Away from the puck, I want to see Darnell continue to carry his own pairing, which he’s more than capable of doing.
FLOOR: I can’t see Darnell taking a massive step back this year, or any step back at all.
My floor for Darnell is exactly what we saw this year. Top four minutes, no powerplay responsibility and around 20 points.
CEILING: I believe the Sekera we saw in 2016-17 is about as good as it’s going to get. He averaged about 16 minutes a night at even strength and posted 19 points. I’d say that’s his 5v5 ceiling.
I do think he can add a little more offence when it comes to the powerplay. In 16/17 he played 174 powerplay minutes, which was second among Oiler blueliner. In that time, he posted 12 points. If he were to take over the teams top unit this year, 20 points might not be a stretch.
I also expect a healthy Sekera to play a big role in helping the Oilers powerplay rebound from a historically bad season.
Basically, Sekera’s ceiling is being able to anchor a pairing in the teams top four while contributing to both sides of the powerplay.
FLOOR: Again we’re assuming a player stays healthy all year, but even if Sekera stays in the lineup it’s far from a guarantee that he’s the same player we saw in 2016-17. He’s 32 years old and is recovering from major leg surgery. That’s the kind of stuff that sends careers on the decline.
There’s a chance we see Sekera healthy, yet struggling in a league that’s only getting fast. 3-16-19 and no powerplay presence on the power play is his floor.
CEILING: I don’t think Russell will live up to his $4 million deal, and with the amount of hate he gets from the fan base, even if he plays well this year most won’t admit it.
He certainly has his mental lapses, but I don’t think you can deny that Kris Russell is a good third pairing d-man. He can skate well, he plays with no fear (son of a cowboy), and for the most part, can eat a good chunk of minutes.
Benning, Larsson, and Nurse had better GA/60. The team was bad, and Russell wasn’t good, but he was far from the Oilers biggest problem.
It’s tough to put into numbers what we can expect from him, but if he can be a soldier on the penalty kill and find himself on the team’s second pairing, Oilers fans should be more than thrilled.
FLOOR: Well, right now Russell is etched onto the third pairing. If Evan Bouchard or Ethan Bear make this team, someone has to come out of the lineup and it will either be Russell or Benning.
He’s a year older and has another year of tough miles on his body. If he’s lost his foot speed, he might find himself in the press box on a fairly regular basis.
Lots would have to happen for that situation to occur, but it’s possible and that’s what I’ll call his floor.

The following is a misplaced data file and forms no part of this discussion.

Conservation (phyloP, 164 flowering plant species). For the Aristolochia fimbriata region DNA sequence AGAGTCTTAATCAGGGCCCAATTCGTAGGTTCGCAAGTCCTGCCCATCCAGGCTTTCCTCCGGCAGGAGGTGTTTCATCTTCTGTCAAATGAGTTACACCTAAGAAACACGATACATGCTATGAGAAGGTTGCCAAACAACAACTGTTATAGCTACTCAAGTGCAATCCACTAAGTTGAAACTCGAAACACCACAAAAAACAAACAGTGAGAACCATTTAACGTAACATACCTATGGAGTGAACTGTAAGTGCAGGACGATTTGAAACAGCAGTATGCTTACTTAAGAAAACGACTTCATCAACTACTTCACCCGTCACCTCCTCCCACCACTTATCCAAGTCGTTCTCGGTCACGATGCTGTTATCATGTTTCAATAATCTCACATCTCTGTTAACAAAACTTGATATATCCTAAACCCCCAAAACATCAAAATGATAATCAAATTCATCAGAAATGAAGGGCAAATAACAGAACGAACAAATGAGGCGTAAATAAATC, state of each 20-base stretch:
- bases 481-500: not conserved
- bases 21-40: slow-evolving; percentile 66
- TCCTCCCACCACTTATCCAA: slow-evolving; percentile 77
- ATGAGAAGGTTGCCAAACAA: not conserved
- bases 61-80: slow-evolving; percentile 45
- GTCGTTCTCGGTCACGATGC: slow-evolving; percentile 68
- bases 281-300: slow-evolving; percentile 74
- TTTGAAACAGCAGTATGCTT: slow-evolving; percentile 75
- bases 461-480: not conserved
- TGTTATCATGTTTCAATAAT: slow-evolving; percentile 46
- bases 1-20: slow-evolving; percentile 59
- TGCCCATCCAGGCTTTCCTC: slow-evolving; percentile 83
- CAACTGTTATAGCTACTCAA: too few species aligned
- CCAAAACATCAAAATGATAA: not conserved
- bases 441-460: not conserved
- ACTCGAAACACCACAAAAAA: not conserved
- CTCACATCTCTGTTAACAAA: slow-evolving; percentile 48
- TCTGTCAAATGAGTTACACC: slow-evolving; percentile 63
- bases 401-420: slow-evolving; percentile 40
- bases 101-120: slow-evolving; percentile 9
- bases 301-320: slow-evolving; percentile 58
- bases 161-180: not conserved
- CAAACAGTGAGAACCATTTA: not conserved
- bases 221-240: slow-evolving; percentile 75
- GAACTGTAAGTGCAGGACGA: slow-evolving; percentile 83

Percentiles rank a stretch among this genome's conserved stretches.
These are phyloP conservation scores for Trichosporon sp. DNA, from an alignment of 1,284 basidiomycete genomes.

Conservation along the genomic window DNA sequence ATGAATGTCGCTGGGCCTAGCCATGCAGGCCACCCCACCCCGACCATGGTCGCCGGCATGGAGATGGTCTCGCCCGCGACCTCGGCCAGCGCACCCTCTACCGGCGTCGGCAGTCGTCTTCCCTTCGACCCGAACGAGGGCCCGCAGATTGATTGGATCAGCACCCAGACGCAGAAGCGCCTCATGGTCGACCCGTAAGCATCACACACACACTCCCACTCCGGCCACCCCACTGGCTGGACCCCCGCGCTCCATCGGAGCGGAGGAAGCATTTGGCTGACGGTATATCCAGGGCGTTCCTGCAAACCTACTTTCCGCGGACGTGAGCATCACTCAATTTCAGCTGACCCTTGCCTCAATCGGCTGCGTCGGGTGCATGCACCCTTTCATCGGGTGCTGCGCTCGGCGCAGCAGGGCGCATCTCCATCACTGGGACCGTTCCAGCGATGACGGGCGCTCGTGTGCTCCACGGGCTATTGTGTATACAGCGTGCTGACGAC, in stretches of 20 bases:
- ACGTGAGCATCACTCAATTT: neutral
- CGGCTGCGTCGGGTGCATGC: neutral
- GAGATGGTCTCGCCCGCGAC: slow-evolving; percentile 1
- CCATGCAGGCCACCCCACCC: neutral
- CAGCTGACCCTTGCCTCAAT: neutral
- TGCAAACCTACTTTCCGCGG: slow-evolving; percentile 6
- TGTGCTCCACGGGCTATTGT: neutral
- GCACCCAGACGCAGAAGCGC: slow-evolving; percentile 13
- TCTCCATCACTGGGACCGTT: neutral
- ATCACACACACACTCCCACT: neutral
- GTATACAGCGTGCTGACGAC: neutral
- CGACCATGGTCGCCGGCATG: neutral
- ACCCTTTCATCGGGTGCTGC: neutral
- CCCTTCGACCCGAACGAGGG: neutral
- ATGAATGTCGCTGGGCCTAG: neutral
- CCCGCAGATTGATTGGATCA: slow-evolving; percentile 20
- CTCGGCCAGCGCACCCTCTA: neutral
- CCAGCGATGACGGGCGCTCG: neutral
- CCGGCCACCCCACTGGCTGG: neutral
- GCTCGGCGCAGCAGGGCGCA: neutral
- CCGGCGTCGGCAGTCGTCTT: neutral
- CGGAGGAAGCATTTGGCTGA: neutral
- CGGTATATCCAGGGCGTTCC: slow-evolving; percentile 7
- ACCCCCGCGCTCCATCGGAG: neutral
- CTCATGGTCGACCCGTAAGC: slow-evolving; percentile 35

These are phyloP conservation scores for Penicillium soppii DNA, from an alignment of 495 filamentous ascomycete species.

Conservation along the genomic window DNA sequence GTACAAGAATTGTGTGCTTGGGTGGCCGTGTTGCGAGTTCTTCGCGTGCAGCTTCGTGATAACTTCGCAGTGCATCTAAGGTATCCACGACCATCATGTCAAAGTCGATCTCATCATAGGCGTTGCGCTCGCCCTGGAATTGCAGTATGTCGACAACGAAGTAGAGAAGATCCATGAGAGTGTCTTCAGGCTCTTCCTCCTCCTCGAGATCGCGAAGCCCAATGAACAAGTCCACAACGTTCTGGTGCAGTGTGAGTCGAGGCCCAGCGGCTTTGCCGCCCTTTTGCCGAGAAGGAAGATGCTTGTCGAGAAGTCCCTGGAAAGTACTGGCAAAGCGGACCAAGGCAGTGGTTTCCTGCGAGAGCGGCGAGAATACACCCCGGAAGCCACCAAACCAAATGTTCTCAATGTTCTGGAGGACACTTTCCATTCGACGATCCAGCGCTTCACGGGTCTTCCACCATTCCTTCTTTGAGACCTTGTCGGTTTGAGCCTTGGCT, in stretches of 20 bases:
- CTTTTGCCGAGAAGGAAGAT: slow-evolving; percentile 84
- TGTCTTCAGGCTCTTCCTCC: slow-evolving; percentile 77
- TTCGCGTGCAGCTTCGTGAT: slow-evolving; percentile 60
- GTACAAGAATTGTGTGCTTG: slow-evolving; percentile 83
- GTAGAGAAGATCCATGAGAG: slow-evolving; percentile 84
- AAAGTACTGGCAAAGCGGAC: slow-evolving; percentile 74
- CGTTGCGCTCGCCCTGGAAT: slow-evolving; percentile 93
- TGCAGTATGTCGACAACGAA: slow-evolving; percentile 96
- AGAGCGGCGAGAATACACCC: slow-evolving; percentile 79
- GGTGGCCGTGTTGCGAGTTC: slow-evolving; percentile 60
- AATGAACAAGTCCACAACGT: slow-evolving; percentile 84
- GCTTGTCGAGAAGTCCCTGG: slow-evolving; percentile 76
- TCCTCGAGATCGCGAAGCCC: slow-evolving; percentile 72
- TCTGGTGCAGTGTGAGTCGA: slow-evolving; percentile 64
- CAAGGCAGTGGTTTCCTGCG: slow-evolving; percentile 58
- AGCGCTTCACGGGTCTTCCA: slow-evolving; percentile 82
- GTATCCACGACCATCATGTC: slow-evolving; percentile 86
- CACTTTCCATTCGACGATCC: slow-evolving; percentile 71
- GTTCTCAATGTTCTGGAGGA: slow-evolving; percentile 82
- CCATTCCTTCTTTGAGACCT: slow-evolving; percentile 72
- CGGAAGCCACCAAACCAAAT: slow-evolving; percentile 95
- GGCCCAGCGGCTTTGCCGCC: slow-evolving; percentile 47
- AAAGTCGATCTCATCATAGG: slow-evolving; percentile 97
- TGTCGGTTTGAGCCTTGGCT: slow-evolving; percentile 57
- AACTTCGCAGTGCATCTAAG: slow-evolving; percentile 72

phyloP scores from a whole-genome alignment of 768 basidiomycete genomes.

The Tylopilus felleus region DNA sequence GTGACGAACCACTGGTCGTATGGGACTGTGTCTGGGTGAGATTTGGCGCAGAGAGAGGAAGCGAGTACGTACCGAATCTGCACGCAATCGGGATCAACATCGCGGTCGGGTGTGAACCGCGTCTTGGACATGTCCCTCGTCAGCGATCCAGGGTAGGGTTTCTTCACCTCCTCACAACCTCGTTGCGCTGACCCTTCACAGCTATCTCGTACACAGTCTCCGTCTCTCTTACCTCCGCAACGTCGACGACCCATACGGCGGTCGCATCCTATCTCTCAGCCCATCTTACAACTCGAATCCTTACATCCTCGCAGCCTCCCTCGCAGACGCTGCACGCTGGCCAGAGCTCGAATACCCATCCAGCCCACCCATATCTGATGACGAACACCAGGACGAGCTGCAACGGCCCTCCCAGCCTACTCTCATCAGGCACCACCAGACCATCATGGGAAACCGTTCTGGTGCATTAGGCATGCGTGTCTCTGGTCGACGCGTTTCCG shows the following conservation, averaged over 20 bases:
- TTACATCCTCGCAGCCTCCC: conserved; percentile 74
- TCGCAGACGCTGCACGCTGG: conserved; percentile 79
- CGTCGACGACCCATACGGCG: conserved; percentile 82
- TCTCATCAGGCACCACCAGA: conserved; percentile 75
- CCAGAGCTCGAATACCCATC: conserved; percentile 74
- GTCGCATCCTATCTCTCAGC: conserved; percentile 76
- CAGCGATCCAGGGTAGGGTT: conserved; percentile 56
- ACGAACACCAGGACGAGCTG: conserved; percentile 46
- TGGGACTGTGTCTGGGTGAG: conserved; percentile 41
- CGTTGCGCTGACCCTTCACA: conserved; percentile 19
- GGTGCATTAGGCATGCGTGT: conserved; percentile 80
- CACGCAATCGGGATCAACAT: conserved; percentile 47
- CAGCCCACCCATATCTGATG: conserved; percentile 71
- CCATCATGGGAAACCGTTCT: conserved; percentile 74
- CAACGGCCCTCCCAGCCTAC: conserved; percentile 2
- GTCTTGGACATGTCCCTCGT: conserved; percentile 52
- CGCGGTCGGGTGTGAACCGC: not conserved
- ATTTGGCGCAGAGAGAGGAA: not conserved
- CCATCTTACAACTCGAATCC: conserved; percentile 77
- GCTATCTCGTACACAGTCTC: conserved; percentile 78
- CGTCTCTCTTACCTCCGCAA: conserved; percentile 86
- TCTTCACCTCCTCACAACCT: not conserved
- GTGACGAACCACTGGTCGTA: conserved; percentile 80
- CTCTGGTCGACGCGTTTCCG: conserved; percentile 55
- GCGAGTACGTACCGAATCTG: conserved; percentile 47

CEILING: Benning loves to shoot the puck. He’ll fire a wrist shot from far out, he’ll creep into the slot for a quick chance or even wind up for a slapshot from the blueline. If Benning can learn to perfect his shot from the point this year, it could lead to an abundance of opportunities.
Like I said, there’s a spot on the Oiler’s top powerplay unit that is wide open right now and that’s where Benning can make the biggest impact. If he grabs that spot and the power play returns to its 16/17 form, Benning could be a 20 point powerplay guy.
At even strength, I’m not expecting Benning to be more than a third pairing guy, but it’s his third season in the league, maybe he shocks me and proves he’s ready to handle more minutes and tougher matchups.
FLOOR: At this point, I would say Benning is the Oiler’s sixth defenseman and while he could see some time on the team’s second powerplay unit, that time could evaporate if one of Evan Bouchard or Ethan Bear makes the team.
In fact, Benning could be pushed to the teams seventh d-man if that were to happen.
My floor is less than ten points, with less than 41 games played.
CEILING: He’s played 70 career games and he’s only going to make 700k this year. Add on that there are six NHL d-men ahead of him on the depth chart, Evan Bouchard might make the team, and Ethan Bear would probably be the first option to get playing time if there is an injury… it’s not looking good for Kevin.
My ceiling for Gravel is simply getting into 41 games. That would be bad for the Oilers, but good for the depth defenseman. Maybe he could go to AHL and provide some veteran leadership, which might be a positive as well.
FLOOR: Re-read the first part of his ceiling, and then think about that. I can’t see him playing a lot, so honestly, I’m not even going to give him a floor.
NOTE: Evan Bouchard and Ethan Bear were not listed here because they will appear in another part of the series.